Potiphar12's Blog
An Octogenarian in the modern world


Today brings a leaflet from the local vicar – nicely presented in bright colours – well done! He sees a few forces hindering his work. ONE – “Growth in atheism and the strident denial of the existence of God”. TWO – “A gathering storm of pluralism, influenced by eastern philosophies”. THREE – “A visual age – where people are bombarded by images and the opportunities for consumption are endless.” He says, “As people have lost the sense of any absolute truth, then the place of feelings and experience has taken over as the measure of what is true and right.”

That’s a reasonable analysis, but what do these threats really mean and what response can be made? It is impossible to prove that God does not exist, so the “strident denial” must be directed at something else. Perhaps it is aimed at various actions previously attributed to God that have since been proved to have another explanation. That raises the issue of how ideas about God have been presented at different times. Religious pronouncements were made to a particular group of people (tribe or nation) at a certain time, and if they were to regulate behaviour it was necessary that they should be comprehensible and believable then and there. They spoke the language of the time and used the images of the time. It would have been no use, for instance, explaining about the big bang to Abraham. It follows that stories about God are era-related. They are not absolute truth. They are representations of truth suitable for one set of circumstances. The church might decide to up-date the explanation of God for the 21st Century. As TRUTH, that would have exactly the same value as the various explanations believed in time past. At present many people perceive the church as saying “This is True” about many things that appear untrue.

Part of the problem is that the old man with a beard was an ideal ‘enforcer’ – somebody whose removal weakens a power base. He was not a principle or a form of energy, mindless and incapable of judgement. He could make decisions and reward or punish his followers. That was very convenient for priests, allowing them to manipulate society by pontificating about what God wanted. If he is to be replaced by some impersonal but yet unknown force (much more acceptable to the modern mind) how does that force determine right and wrong? How can a human read its mind if it has not got one? One line of argument is to explore some of the forces that we define as abstract but commonly speak and write about as if they were real. What about Love and Hate and Greed and Compassion and Selfishness? Those are words used to describe our internal motivation, and it is easy enough to argue that Good and Evil are forces resident within humans. So the doctrine for today may be that God and The Devil do truly exist – in the form of opposing human instincts. We are then using the old words, but modernising the image they convey.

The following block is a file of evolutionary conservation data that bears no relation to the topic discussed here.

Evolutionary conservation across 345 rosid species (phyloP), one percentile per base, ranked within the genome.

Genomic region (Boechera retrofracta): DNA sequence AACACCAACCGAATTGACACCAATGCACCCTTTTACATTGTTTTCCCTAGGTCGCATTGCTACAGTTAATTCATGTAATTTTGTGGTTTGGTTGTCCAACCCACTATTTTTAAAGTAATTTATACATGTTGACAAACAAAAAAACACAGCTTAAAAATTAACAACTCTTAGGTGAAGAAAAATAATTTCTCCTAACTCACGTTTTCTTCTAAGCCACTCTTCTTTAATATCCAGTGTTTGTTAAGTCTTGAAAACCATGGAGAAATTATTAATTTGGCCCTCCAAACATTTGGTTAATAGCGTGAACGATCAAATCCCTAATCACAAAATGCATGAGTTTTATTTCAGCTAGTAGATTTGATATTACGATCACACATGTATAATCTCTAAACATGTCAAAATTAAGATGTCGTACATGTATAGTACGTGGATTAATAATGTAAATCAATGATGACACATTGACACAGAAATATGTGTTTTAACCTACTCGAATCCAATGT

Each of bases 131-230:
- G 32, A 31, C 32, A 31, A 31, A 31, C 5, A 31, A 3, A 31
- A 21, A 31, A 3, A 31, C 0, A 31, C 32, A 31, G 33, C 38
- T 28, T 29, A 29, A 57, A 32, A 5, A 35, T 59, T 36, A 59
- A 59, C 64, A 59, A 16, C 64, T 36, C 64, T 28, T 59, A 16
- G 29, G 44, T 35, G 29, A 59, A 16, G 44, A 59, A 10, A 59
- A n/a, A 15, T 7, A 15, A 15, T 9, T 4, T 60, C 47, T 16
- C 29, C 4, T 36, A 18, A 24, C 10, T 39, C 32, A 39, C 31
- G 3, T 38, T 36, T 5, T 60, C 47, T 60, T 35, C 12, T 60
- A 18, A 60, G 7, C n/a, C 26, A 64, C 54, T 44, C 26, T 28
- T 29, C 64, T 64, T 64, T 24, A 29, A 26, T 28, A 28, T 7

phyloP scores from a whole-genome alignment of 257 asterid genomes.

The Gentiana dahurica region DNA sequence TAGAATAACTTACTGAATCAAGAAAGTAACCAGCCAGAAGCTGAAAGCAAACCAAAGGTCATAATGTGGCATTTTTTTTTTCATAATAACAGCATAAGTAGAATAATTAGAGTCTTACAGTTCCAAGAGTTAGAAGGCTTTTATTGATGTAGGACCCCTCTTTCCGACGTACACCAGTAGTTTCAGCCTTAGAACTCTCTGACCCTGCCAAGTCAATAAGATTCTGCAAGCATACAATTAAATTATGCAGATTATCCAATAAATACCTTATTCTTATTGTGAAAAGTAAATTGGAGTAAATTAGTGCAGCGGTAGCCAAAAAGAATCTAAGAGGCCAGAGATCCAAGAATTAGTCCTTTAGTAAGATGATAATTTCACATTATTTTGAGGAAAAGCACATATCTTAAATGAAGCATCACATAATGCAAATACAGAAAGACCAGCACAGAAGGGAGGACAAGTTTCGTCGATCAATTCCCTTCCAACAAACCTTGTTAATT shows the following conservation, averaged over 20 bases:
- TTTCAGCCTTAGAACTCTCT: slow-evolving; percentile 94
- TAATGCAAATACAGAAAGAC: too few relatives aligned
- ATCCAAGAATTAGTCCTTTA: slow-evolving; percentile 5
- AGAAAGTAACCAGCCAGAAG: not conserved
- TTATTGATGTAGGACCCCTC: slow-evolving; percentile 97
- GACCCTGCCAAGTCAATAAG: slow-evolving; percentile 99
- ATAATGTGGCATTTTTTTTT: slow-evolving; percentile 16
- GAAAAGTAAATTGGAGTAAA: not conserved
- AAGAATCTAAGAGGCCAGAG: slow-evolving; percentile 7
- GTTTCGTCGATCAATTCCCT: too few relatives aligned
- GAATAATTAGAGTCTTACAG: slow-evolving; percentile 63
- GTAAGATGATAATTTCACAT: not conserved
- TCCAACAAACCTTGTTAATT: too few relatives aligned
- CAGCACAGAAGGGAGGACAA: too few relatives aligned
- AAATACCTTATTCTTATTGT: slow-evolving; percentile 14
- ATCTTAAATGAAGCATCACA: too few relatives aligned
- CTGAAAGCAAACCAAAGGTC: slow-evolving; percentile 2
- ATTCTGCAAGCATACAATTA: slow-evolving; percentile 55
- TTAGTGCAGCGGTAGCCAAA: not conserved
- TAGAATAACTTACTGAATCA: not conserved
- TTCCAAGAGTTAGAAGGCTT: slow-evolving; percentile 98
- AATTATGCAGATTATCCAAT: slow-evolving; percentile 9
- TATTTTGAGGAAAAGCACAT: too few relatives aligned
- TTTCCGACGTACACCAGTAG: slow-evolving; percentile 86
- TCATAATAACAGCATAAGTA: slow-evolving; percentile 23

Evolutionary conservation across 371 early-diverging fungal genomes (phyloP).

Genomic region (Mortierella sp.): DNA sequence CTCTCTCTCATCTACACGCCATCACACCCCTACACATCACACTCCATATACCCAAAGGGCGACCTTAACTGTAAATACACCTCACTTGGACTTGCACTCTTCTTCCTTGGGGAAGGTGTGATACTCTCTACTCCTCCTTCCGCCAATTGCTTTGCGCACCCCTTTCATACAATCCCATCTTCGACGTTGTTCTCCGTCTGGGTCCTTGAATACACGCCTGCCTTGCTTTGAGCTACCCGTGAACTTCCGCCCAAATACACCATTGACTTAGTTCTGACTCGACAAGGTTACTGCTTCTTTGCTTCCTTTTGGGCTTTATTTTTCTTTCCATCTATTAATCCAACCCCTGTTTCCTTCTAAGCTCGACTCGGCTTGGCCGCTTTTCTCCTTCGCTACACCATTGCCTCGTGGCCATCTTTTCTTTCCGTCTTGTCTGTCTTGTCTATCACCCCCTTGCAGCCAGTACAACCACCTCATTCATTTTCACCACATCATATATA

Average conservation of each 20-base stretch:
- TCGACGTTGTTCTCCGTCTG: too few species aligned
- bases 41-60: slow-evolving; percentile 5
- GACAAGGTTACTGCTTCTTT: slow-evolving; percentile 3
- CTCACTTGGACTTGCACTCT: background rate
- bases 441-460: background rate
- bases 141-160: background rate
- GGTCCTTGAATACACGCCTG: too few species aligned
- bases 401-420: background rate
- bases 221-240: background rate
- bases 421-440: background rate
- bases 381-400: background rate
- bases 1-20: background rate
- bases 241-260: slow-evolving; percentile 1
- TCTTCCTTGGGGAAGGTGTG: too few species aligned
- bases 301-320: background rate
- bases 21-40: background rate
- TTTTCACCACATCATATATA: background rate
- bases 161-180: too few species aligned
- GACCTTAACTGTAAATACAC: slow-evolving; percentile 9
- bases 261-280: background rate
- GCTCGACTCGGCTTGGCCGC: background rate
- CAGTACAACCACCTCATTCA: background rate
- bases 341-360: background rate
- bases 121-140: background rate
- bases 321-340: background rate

For an organisation committed to the imagery of the past, pluralism is indeed a danger. It brings to notice a range of thoughts and philosophies that offer alternatives to the accepted dogma. But all those beliefs and traditions are part of the world we now live in. If Christianity is to be re-stated for our world,  it can’t ignore them. Rather, they must be seen as potential contributors.

The Vicar writes of  “The sense of absolute truth”, suggesting that it used to be used as a measure of “what is true and right”. The new measure, he suggests, is “feelings and experience”. I am not sure that there is any moral contradiction between these. The Absolute Truth was religious dogma and there were Feelings and Experience attached to them – because we were taught to feel and experience. Are we worse off?


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